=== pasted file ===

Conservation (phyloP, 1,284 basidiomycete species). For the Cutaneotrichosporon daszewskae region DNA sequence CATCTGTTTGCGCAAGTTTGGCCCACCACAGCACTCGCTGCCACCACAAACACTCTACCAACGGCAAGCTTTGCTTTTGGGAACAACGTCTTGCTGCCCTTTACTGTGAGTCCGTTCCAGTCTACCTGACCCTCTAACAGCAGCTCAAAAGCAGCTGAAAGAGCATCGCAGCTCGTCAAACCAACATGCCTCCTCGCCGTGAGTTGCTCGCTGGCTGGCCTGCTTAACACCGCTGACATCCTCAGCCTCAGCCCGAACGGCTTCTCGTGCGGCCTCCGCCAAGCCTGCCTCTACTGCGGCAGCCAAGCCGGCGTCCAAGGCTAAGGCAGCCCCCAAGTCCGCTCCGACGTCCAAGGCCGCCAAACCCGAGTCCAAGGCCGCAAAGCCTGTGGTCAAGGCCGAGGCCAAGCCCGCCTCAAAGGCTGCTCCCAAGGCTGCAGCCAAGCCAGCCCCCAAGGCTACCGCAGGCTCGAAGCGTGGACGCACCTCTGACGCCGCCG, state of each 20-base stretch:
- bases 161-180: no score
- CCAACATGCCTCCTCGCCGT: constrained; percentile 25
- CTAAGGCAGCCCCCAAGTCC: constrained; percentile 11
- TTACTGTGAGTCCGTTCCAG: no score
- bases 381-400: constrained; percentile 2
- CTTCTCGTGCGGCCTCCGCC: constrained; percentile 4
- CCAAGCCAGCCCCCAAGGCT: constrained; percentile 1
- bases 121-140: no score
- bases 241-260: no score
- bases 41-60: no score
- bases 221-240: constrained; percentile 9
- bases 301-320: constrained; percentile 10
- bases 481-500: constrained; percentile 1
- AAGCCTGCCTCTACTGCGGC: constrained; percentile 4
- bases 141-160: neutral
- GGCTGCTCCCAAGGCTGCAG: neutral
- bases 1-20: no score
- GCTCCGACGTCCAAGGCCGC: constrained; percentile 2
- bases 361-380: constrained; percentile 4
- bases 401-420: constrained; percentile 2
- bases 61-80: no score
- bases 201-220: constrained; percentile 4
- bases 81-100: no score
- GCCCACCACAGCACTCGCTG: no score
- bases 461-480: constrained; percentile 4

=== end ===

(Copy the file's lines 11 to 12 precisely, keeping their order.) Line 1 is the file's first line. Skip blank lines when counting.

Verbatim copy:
- bases 41-60: no score
- bases 221-240: constrained; percentile 9